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Brand and Deliver

2012 June 26

Last week, pharmacy I was interviewed in relation to a study underway into how ‘aid packages’ could address ‘service and infrastructure delivery blockages’.  My mind’s eye conjured up a traffic jam on the main road outside my flat.  A small motorbike was weaving its way between the stalled vehicles with the urgent task of delivering an aid package to my door.  This time it was a Domino’s pizza I had ordered.  How will the speed and effectiveness of Domino’s delivery compare I wonder with Papa John’s?

Aidland’s revival of branding is integral to the ‘aid delivery’ paradigm and the results agenda that the BPF is challenging. In 1997, Clare Short, DFID’s first Secretary of State issued firm instructions that any logos, flags etc should be removed promptly from every DFID vehicle.  She insisted that the UK government’s contribution to global poverty reduction was an obligation rather than a gift – that it was not us who owned it but the people we were seeking to support.  Now DFID has issued instructions that

Aid from Britain be badged with a Union Flag when it is sent overseas, as a clear symbol that it comes from the United Kingdom. From today, the new UK aid logo will be applied to items like emergency grain packets, schools and water pumps. The new look will help to drive home the message that Britain deserves credit for the results that UK aid deliver.’

Other government agencies are following a similar trend, inspiring two BPF fans to pen the following.  Further contributions most welcome!

So DFID takes a brand new tackBranding with the Union JackSo all can then keep faithful trackOf British ’gifts’, each knick and knack


Generous and pro-poor is our whack

So grateful natives’ll never lack

The means to buy and pay us back


AusAID uses the KangarooTo show that Oz is generous tooAnd if you don’t like itThen bugger you!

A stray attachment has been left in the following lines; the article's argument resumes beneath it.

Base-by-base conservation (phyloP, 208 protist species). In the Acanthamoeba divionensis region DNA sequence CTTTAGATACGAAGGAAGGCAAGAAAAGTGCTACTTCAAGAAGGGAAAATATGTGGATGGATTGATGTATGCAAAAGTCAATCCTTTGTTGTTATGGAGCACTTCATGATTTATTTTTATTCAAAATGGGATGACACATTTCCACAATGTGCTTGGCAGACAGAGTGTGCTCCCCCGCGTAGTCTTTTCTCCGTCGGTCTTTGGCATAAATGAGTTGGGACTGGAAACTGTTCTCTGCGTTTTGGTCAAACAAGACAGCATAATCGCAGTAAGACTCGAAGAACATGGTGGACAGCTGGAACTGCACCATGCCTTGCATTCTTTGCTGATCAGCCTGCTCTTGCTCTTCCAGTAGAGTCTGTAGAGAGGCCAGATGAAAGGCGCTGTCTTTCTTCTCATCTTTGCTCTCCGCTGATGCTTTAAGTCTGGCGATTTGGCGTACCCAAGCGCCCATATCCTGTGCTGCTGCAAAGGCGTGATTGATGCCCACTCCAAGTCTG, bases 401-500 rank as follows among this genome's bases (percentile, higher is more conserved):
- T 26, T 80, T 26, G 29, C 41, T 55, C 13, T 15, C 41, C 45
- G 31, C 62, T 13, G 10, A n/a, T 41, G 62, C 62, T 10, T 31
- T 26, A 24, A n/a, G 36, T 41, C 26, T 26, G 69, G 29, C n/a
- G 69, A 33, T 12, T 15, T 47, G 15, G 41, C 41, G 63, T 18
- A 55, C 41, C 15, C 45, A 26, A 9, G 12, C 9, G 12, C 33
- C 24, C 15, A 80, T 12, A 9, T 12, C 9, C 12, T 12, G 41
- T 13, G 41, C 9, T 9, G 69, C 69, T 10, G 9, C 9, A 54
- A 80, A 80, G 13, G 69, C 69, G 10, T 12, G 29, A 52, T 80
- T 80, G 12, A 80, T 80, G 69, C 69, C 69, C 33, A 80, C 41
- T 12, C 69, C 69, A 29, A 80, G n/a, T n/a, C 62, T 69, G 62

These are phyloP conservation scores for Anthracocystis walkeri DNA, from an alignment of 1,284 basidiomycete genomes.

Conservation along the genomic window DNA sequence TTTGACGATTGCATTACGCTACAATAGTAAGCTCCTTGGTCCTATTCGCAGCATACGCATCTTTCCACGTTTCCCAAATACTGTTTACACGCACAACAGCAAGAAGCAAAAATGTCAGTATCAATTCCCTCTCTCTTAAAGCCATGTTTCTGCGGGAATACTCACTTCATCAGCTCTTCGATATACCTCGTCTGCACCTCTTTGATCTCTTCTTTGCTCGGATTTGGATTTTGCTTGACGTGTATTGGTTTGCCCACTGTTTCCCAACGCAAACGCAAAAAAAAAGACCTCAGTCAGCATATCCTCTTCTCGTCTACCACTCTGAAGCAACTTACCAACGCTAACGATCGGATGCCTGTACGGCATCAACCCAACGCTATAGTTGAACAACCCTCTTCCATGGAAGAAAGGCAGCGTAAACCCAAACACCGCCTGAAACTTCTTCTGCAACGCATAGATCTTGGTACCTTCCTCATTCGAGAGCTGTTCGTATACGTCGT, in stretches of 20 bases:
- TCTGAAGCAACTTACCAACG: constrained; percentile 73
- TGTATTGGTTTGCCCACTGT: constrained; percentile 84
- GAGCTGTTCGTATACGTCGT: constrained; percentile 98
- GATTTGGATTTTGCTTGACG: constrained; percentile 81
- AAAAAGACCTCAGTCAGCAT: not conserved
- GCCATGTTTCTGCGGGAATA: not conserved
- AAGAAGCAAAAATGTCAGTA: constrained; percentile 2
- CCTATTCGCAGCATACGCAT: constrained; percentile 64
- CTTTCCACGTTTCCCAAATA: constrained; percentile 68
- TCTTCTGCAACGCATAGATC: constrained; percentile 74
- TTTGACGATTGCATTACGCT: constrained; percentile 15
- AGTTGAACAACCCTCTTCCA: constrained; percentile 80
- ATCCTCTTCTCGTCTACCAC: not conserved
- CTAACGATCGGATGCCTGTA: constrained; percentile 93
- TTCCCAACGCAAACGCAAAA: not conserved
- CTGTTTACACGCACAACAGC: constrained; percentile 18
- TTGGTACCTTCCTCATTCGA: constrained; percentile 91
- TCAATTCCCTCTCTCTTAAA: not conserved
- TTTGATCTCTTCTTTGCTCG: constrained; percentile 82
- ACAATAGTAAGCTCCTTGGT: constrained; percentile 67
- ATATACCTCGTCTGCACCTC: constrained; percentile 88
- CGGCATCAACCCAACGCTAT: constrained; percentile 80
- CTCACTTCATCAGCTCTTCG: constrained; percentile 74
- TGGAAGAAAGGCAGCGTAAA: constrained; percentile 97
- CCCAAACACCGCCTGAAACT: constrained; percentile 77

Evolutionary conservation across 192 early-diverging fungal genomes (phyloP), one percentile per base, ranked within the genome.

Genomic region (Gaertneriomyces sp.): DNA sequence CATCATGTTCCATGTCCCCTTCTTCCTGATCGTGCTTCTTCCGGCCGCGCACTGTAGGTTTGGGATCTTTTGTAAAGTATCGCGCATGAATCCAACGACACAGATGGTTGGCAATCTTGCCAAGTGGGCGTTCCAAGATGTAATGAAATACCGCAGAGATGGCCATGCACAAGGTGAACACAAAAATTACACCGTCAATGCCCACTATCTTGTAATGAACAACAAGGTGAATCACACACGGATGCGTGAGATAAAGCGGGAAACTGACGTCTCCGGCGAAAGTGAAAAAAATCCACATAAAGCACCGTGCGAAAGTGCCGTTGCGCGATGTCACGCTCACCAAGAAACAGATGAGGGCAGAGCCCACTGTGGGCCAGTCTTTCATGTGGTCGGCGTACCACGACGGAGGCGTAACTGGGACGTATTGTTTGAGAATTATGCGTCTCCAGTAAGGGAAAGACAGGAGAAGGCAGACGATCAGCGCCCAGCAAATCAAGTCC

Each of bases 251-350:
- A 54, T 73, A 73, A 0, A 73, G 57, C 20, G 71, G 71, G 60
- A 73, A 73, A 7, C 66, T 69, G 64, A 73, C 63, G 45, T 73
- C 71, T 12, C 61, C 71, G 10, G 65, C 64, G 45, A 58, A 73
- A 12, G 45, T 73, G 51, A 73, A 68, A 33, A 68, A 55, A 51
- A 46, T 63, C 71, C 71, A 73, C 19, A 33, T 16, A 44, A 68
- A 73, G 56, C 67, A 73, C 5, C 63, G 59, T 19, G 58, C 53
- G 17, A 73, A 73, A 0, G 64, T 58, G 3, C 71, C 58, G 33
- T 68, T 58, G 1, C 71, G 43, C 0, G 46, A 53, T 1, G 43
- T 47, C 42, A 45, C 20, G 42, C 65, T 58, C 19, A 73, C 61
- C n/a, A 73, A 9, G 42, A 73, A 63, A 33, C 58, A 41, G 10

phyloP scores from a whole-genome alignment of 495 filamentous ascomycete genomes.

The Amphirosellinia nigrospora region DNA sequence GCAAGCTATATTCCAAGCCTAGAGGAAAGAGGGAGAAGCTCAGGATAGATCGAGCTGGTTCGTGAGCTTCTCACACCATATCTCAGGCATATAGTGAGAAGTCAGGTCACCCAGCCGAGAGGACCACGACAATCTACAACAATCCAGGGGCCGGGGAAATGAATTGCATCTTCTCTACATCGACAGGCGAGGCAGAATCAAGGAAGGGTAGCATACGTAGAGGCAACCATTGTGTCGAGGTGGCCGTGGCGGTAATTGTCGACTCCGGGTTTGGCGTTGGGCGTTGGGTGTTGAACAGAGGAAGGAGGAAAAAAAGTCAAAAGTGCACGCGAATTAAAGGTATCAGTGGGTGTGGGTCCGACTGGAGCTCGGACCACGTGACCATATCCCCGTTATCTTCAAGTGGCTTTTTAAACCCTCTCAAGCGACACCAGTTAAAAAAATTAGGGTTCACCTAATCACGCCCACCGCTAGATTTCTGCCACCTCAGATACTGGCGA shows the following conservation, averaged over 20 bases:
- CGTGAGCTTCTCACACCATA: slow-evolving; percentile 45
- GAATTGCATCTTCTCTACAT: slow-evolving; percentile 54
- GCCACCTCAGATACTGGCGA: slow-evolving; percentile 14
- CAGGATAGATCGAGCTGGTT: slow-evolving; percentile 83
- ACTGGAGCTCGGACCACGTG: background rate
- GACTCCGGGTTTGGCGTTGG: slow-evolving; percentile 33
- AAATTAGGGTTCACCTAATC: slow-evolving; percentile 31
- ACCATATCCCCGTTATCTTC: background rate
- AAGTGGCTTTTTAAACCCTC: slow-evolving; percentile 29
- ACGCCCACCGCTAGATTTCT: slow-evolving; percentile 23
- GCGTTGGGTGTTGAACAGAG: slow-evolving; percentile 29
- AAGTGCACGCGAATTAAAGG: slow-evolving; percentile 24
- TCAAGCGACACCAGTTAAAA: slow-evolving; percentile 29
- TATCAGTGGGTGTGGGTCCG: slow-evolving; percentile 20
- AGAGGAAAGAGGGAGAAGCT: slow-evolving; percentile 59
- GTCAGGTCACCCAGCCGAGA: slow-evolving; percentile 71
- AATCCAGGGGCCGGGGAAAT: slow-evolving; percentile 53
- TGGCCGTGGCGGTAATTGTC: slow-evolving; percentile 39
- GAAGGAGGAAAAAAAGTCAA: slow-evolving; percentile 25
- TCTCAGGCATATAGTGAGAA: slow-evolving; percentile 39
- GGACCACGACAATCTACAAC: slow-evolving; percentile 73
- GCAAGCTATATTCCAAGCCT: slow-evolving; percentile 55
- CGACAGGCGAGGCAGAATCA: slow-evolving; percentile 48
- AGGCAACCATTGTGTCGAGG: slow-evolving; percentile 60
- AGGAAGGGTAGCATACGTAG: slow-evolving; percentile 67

So will NGOs take a stand?

And refuse to use the iconic brand,

Or will they take the sullied dollar

Despite the need to really holler.




4 Responses
  1. Patrick Kilby permalink
    July 31, 2012

    Of course the branding thing can go spectacularly wrong. Some years ago a Trade Union NGO had got funding for work with its trade union partners in the Philippines, part of which was the production of a very large poster on Occupational Health and Safety from the local Union, and carefully following donor policy (and after double checking with the donor) put the appropriate branding ‘proudly funded and supported by…’ (I am careful here not to name donor or NGO). Needless to say the Philippines government were not impressed and the donor government at the time were not great friends of trade unions either. So after some bvery red faces, the phrase ‘where appropriate’ was introduced

  2. Tracey Martin permalink
    July 20, 2012

    I suggest that all banks that have been bailed out by the British taxpayer have the Union Jack and ‘a gift from the British taxpayer’ on company cars, offices and any other property they own. That should have some interesting effects – though I’m not sure gratitude will be one of them.

  3. Tina Wallace permalink
    June 27, 2012

    I really enjoyed this Ros, the imagery, the quote from Clare Short and the lyrics others penned. I did not know about the flags…how far has this industry strayed from understanding what enables long term development and change to occur. It is not delivered by us for sure; I wonder when we will start to remember our place and the limited contribution we can make to supporting others to fight injustice, access resources and find ways to gain greater control over their own lives. Some humility would be welcome at this stage!
    We are just finishing the edited book on how aid paradigms are skewing work for the poor, especially women. It is quite disheartening in many ways but also great to see many individuals and agencies do resist and try to keep working differently, in line with learning from experience that shows the critical importance of listening, responding to context, enabling and not dictating standard and simple solutions, and the multiple realities women have to grapple with.

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